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The Takeaway: Why Aren’t American Women Gaining In Life Expectancy As Fast As Men?
Posted By Elizabeth Nolan Brown On April 23, 2012 @ 8:41 am In Bulletin Today | No Comments
Women Lag in Life Expectancy Gains: American women are still expected to outlive their male counterparts by four years, but gains in women’s longevity have slowed, according to a new study of mortality data. Between 1989 and 2009, life expectancy for American men improved by an average of 4.6 years, while women’s life expectancy improved by just 2.7 years. In many U.S. counties, women’s life spans were shorter than they were 20 years ago.
“A gain in life expectancy should be equal among men and women,” says Ali Mokdad, director of the research team, from the University of Washington’s Institute for Health Metrics and Evaluation, that conducted the study.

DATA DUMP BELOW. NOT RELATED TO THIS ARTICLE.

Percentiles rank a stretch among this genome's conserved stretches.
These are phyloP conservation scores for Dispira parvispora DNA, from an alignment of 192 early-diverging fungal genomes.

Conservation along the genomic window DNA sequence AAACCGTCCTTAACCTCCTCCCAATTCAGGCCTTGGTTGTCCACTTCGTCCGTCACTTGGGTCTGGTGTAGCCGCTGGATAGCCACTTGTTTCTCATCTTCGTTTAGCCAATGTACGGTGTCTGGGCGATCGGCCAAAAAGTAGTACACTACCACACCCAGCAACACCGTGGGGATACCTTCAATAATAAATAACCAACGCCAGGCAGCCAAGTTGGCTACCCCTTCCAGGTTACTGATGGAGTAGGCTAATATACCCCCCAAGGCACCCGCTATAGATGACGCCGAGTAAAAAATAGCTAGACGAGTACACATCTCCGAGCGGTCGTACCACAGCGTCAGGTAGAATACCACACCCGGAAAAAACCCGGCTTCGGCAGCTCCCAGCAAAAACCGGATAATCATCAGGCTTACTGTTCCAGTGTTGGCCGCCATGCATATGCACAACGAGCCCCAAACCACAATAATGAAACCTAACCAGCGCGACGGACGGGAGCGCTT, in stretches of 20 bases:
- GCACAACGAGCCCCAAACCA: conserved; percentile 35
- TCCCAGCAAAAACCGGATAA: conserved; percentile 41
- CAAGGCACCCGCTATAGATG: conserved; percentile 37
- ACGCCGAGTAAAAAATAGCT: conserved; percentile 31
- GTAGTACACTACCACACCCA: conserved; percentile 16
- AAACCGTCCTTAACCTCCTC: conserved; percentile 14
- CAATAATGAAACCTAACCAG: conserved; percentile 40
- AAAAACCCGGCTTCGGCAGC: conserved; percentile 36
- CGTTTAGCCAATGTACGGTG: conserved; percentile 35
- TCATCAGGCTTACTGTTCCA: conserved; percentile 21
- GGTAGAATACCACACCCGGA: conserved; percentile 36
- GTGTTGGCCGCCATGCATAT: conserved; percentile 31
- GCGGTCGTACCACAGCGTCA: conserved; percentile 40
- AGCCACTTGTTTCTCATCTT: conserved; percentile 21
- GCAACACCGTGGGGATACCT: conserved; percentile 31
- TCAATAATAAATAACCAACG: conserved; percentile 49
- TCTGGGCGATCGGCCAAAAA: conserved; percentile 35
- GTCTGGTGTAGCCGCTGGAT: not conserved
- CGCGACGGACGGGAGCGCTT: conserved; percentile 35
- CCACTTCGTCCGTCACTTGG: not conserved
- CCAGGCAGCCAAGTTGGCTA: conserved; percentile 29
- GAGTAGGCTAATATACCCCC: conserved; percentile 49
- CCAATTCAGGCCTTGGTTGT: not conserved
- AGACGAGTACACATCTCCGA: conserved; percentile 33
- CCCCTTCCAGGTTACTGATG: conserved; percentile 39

This is a wake-up call for all of us. It’s tragic that in a country as wealthy as the United States, and with all the medical expertise we have, that so many girls will live shorter lives than their mothers.”
On a county-by-county basis, American life spans range from an average of 66.1 to 81.6 years, for men and 73.5 to 86 years for women. According to the study:
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